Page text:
Pain relief without pain medicine

Chronic pain can interrupt your life. It can impact even the smallest duties in your day and last for weeks or months. The National Institutes of Health report that one in 10 American adults suffer from chronic pain. It’s normal to want relief and want it fast, but drugs like opioids can do more harm than good when it comes to managing chronic pain.

Radiofrequency ablation offers an alternative that may help chronic low back pain.

“Radiofrequency ablation is recommended for patients who have chronic back or neck pain that does not respond to other treatments, like certain pain medications or physical therapy,” explained Dr. Shivang Desai, an interventional pain management specialist at Geisinger Community Medical Center in Scranton. “It’s a safe procedure that can have fewer risks for a patient than opioids.”

What is radiofrequency ablation?
Radiofrequency ablation (RFA) is a procedure where nerve tissue is heated using an electrical current created by a radio wave.

“RFA is a precise, safe and effective way to treat certain kinds of pain,” said Dr. Desai. “There are very few associated risks and relief can last anywhere from six to 18 months, depending on the patient.”

With RFA, patients with chronic pain from arthritis or an injury can have pain successfully blocked for a period of time. Having this procedure can also sometimes reveal if there is pain coming from other areas of the body when a certain area is treated with RFA.

How it works
In an RFA procedure, a high-frequency current travels from a generator to a needle placed on the patient’s nerve. This current generates enough heat to interrupt a nerve signal and stop pain.

“In some cases, the nerves are destroyed from six to 18 months,” said Dr. Desai. “However, this varies from patient to patient and is sometimes shorter or longer.”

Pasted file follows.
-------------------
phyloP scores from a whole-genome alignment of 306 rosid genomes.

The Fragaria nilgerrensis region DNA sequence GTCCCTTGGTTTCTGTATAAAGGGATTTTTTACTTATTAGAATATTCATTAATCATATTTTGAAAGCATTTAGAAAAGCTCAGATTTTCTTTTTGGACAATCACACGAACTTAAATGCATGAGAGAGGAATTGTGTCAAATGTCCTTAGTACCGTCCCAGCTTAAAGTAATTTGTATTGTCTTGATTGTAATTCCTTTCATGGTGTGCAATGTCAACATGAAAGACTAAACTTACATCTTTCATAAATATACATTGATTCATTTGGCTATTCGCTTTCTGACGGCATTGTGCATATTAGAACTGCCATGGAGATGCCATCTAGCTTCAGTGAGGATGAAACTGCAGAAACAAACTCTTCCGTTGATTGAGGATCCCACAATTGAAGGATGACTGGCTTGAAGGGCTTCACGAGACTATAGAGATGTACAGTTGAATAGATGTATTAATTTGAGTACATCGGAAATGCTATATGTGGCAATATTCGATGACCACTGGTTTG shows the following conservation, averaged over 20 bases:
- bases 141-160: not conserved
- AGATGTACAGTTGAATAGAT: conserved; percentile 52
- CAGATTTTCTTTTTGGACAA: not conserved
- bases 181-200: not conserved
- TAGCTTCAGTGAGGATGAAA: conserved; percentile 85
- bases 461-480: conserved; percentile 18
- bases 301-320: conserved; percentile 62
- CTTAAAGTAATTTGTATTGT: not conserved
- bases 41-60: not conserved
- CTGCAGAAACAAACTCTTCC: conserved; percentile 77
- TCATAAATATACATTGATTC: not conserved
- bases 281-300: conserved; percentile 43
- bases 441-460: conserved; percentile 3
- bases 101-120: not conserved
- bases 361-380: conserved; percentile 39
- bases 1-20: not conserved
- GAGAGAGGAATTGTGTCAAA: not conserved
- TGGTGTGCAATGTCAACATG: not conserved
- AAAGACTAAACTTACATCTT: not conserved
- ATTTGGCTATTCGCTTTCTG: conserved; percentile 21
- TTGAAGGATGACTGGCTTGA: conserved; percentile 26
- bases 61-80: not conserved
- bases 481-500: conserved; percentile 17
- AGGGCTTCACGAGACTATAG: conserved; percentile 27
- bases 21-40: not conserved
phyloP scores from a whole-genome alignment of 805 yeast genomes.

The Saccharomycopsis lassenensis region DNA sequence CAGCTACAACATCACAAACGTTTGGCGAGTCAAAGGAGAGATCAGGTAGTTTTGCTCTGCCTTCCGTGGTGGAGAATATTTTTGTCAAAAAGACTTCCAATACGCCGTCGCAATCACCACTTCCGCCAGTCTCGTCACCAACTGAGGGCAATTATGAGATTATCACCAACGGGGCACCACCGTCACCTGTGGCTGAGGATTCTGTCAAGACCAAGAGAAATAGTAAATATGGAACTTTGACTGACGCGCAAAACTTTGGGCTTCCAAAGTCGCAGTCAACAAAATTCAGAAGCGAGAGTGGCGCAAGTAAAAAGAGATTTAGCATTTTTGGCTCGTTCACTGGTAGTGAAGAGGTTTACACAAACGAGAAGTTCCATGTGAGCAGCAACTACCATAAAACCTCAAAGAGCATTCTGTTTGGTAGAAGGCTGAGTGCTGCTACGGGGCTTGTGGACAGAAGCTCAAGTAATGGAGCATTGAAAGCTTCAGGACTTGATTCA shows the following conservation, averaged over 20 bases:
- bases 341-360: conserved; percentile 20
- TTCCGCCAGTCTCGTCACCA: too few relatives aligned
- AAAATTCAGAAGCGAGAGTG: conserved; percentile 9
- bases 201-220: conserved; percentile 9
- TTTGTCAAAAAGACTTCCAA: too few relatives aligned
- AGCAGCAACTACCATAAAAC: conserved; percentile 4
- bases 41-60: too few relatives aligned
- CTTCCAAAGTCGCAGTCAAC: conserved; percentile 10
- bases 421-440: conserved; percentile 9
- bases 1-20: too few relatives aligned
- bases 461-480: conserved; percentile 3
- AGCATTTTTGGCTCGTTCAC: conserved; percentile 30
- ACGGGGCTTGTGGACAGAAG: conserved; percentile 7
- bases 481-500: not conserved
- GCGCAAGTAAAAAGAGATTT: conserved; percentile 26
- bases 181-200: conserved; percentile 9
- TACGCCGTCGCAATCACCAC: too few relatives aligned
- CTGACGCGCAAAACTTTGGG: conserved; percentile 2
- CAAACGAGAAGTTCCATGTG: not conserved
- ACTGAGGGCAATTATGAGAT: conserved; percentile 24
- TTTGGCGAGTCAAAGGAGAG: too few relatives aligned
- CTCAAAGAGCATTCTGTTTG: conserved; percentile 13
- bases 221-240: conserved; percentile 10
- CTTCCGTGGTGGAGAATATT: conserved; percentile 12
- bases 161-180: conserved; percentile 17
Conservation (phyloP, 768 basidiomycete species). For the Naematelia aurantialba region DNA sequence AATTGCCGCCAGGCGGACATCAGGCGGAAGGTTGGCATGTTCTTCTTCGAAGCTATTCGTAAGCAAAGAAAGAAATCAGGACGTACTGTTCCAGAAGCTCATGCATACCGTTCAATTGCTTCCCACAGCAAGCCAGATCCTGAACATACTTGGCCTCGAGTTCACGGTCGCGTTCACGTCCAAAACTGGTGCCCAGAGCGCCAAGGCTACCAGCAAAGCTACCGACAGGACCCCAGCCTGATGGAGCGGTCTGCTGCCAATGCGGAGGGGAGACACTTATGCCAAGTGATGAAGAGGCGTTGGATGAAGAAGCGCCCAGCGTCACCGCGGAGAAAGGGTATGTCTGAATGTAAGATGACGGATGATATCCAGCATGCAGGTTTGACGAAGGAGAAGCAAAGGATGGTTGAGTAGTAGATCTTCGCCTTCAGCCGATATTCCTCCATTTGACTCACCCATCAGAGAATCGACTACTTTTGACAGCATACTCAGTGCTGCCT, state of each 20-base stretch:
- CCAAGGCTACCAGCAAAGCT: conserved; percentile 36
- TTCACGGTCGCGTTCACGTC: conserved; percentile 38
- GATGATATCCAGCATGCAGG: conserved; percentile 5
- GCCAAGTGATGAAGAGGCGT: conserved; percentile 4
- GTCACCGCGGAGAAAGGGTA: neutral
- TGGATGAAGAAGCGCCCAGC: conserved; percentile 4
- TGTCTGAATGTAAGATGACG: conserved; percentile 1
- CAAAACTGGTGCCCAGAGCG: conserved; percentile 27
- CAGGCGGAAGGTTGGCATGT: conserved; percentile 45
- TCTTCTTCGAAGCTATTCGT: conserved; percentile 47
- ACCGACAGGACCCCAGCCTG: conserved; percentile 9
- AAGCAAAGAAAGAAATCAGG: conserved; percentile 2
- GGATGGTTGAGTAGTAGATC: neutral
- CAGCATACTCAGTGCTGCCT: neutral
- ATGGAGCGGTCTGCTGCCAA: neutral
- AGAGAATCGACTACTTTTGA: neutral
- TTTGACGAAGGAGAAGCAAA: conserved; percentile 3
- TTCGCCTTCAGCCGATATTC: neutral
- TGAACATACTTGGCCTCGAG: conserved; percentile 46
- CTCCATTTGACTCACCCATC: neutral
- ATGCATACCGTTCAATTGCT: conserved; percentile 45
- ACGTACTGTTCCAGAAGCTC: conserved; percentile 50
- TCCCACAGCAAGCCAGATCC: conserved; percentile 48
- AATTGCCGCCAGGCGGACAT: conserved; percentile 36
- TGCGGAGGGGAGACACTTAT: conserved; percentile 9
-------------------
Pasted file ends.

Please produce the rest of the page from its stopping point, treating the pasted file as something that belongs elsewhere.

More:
In an RFA procedure, the area being treated is numbed with a local anesthetic. The patient’s vitals are monitored with an EKG, blood pressure cuff and oxygen monitor. A needle is then inserted where the nerve is located and the current is sent to block the nerve’s pain signals.

Who should get it, who should not
“Patients who suffer from chronic neck or back pain or arthritis may be good candidates for this procedure,” suggested Dr. Desai. “RFA might help these patients avoid surgery, and it could provide immediate pain relief for an extended period of time.”

However, like most medical procedures, it’s not right for everyone. This type of procedure is not recommended for people who have active infections, bleeding problems or who are pregnant.

“If you suffer from chronic pain, you should ask your doctor about RFA to determine if it might be a good fit for you,” said Dr. Desai.

Dr. Shivang Desai, MD, is a fellowship trained interventional pain management specialist at Geisinger Community Medical Center in Scranton. For more information on scheduling an appointment with Dr. Desai or another Geisinger pain management specialist, please call 800-275-6401 or visit Geisinger.org.

Woman stretching her back